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Dangerous Trends In The War On Terror Dangerous Trends In The War On Terror

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Dangerous Trends In The War On Terror

Terrorist recruitment and Islamophobia at home may be reinforcing one another.

Two ominous trends are converging in a way that could greatly complicate the U.S. struggle against Islamic terrorism.

One is an intensifying effort from terrorists abroad to radicalize and recruit American Muslims. The second is growing suspicion about Islam among the non-Muslim U.S. population. The danger is that these twin trends could reinforce and accelerate each other if leaders in both communities don't act.


The growing effort of Al Qaeda and its allies to radicalize American Muslims was laid out in a powerful report released last week by the National Security Preparedness Group co-chaired by Tom Kean and Lee Hamilton, who also co-chaired the federal 9/11 commission. (Full disclosure: The NSPG is part of the Bipartisan Policy Center, a think tank where my wife works.)

The report concludes that partly because drone attacks and other measures have weakened Al Qaeda's senior leadership, the organization and its allies have been compelled to shift from planning large-scale attacks toward unleashing a swarm of smaller-scale threats, such as the attempted Times Square bombing earlier this year.

As part of that shift, the group argues, extremists have greatly escalated their efforts to recruit American Muslims, such as Faisal Shahzad, the suburban Connecticut M.B.A. who placed the Times Square bomb in May. Overall, the report concluded, only an "extremely small" number have responded to this incitement. Yet the pace of such threats has unquestionably increased.


In Senate testimony on Wednesday, terrorism expert Bruce Hoffman, a co-author of the report, noted that over the past 18 months, law enforcement officials have uncovered "an average of one plot ... per month" involving American Muslims from all racial and economic backgrounds. These have ranged from amateurish bombing plans to the shooters who attacked military targets in Little Rock, Ark., and Fort Hood, Texas. The participation of so many American Muslims in such attacks is "an unprecedented development," Hoffman, the director of Georgetown University's Center for Peace and Security Studies, observed in his testimony.

Why are radical recruiters achieving somewhat more success inside the U.S.? Hoffman says that one reason may be that the extended U.S. military presence in Afghanistan and Iraq has provided recruiters with "more fodder" to argue that terrorism is justified as payback for civilian Muslim casualties. More important is that terrorists are simply placing a higher priority on recruiting Americans and are getting better at using the Internet to do it. And that's partly because more Americans, such as Anwar al-Awlaki, the firebrand Yemeni-American cleric from New Mexico, are moving up the ranks in international terrorist networks. "You see a strategy that is more effective at targeting Americans because there are Americans doing it," Hoffman says.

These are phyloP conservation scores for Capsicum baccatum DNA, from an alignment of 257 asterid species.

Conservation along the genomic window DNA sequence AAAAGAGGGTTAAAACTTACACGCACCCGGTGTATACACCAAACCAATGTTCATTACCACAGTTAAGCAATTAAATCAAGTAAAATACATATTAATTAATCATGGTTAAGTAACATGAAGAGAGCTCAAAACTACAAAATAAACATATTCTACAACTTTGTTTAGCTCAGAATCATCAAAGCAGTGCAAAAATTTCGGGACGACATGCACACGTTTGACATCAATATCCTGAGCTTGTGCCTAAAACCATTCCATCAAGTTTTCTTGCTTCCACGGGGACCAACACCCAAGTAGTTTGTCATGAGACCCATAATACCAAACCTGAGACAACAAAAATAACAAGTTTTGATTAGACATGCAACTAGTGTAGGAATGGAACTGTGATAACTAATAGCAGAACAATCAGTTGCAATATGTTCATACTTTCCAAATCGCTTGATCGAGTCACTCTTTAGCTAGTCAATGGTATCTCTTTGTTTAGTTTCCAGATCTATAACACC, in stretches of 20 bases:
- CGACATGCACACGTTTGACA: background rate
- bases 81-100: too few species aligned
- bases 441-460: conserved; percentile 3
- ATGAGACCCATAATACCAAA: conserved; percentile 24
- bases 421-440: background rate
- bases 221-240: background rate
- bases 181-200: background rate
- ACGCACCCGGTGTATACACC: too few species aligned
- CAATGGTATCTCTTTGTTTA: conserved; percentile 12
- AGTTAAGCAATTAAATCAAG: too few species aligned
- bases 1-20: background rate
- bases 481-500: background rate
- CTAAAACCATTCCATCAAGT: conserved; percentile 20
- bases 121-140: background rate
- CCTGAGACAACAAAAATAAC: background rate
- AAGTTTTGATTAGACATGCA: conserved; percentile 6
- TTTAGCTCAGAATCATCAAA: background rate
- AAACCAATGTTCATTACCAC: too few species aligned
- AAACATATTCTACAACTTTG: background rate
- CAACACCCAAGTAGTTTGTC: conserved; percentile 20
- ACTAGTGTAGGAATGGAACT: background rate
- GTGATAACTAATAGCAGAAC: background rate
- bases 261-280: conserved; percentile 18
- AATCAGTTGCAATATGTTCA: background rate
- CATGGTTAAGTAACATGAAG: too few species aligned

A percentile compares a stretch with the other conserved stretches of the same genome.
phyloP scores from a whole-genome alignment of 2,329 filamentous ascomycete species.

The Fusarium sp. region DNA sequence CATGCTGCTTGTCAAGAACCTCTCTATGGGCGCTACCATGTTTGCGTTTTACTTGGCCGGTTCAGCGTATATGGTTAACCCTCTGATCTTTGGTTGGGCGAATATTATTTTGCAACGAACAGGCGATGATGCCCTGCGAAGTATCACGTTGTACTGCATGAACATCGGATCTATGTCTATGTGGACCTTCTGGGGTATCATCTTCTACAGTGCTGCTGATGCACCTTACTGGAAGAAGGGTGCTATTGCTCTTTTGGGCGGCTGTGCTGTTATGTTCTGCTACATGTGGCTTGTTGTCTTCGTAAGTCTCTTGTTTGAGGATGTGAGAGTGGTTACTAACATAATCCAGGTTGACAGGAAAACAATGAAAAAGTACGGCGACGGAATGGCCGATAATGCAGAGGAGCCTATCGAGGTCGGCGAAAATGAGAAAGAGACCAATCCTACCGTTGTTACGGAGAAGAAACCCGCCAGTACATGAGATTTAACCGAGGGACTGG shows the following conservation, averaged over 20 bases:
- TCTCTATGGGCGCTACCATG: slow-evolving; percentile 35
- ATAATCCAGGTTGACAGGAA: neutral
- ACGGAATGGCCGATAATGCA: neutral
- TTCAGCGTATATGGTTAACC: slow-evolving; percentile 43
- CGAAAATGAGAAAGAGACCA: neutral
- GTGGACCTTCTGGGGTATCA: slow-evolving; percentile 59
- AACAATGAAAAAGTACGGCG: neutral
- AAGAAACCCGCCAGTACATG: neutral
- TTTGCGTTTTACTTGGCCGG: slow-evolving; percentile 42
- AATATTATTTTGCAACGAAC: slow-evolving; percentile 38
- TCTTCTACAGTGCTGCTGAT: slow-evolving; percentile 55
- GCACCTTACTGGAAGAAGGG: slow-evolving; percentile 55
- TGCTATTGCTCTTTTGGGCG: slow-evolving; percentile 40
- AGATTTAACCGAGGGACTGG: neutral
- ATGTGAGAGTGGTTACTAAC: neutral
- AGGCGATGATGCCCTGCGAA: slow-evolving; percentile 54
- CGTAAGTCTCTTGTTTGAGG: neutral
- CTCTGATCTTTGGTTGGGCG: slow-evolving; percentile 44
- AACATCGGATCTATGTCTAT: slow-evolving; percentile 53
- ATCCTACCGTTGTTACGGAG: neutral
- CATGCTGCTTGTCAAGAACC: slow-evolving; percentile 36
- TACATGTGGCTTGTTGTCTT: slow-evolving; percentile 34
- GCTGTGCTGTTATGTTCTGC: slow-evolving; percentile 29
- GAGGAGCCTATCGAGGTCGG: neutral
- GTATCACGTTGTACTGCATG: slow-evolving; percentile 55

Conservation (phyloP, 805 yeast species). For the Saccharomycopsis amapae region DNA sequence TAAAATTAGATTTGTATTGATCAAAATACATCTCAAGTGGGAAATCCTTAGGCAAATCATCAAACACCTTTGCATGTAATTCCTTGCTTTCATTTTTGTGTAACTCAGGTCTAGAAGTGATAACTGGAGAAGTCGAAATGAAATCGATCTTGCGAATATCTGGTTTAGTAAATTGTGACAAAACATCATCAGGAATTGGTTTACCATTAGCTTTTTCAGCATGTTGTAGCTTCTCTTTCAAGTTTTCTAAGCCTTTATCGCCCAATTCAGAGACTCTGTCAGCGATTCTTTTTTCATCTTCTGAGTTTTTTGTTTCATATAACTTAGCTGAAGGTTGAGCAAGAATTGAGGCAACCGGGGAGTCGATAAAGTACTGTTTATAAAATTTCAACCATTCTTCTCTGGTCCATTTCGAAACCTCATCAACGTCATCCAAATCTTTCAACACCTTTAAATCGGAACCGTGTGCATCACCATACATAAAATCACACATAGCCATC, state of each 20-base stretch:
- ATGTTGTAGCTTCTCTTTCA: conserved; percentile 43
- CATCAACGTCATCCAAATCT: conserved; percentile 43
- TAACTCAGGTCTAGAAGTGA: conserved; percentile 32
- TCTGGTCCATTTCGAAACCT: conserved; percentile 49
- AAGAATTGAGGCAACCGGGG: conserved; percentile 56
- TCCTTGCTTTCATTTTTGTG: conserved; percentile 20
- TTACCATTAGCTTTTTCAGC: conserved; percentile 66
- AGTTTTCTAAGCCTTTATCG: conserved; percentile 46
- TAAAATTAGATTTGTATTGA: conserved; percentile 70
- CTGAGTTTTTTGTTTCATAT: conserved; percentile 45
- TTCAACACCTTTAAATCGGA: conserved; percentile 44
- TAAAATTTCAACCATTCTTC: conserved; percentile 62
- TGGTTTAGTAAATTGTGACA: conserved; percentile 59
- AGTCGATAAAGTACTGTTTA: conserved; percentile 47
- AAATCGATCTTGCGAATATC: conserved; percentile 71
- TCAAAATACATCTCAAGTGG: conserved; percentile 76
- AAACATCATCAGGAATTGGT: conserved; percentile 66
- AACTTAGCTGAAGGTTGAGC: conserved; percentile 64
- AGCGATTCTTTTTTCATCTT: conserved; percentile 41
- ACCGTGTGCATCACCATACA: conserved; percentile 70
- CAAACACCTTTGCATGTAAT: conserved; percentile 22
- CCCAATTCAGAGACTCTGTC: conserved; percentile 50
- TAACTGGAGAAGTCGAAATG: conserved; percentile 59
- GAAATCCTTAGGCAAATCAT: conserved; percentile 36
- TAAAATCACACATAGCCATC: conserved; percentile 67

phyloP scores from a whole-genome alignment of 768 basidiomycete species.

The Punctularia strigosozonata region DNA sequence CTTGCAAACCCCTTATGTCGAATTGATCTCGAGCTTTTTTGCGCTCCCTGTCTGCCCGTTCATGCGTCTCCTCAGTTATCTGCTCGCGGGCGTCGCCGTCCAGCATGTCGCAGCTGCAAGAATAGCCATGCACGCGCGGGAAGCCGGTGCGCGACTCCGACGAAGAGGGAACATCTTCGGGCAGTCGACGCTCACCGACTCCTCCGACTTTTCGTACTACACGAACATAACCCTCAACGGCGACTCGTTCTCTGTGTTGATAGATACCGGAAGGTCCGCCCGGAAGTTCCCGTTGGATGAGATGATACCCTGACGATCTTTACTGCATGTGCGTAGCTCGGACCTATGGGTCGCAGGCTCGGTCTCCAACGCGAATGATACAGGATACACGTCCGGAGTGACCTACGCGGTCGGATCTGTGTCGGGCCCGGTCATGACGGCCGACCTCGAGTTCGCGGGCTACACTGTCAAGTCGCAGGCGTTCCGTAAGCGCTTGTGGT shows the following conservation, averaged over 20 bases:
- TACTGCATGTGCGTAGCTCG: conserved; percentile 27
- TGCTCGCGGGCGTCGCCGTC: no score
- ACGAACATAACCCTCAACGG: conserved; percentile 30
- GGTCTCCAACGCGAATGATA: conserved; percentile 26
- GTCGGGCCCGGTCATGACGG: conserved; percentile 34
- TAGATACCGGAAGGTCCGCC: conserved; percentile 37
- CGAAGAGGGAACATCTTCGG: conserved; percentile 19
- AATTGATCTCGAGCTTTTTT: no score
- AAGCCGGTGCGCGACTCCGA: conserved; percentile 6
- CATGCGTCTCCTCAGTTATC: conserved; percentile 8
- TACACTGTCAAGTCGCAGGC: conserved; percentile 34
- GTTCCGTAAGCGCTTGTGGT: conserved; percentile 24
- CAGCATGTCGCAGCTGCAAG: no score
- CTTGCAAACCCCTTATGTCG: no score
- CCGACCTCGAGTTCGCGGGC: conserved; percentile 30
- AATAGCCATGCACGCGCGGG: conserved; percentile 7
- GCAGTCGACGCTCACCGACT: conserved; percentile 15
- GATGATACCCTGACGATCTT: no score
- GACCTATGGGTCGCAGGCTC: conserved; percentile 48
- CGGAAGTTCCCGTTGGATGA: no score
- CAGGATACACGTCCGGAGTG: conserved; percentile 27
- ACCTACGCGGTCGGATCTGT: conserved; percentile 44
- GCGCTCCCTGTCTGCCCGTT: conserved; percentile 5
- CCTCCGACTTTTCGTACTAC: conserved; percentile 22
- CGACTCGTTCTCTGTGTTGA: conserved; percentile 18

Although the number of American Muslims acting on such calls remains tiny, these trends demand vigilance. National Security Council discussions now focus more on this risk, senior officials say, and the director of national intelligence has deployed a full-time analyst to coordinate assessments of it. The Obama administration has convened officials from cities with large Muslim populations to explore outreach and law enforcement strategies. In its report, the preparedness group called for much larger and more-systematic efforts, particularly in concentrating additional local law enforcement resources on the threat.

But the challenge for all Americans -- policy makers and private citizens alike -- is to maintain the balance between vigilance and paranoia. One senior U.S. national security official says that the common thread that unites American Muslims who have joined terrorist plots is "that all of them have internalized the idea that the United States is at war with Islam."


If the legitimate worry about unearthing domestic terrorists metastasizes into broader suspicion of all American Muslims, that attitude will enlarge the audience for that message. That would make it easier for radicals to recruit in the U.S. -- which in turn would fuel suspicion from non-Muslims in a dangerously downward spiral of distrust and alienation. Imagine how fast that cycle would spin if a homegrown terrorist succeeds in a major attack.

Breaking this pattern will demand greater effort from all involved. Federal officials need a more comprehensive strategy for combating radicalization. Muslim leaders must contest it with greater urgency. Political leaders must avoid the hyperbolic attacks on Islam that have crackled through the dispute over the Muslim community center near Ground Zero. This is truly a moment where Americans will come together or pay fearsome consequences for pulling apart.

This article appears in the September 18, 2010 edition of National Journal Magazine.

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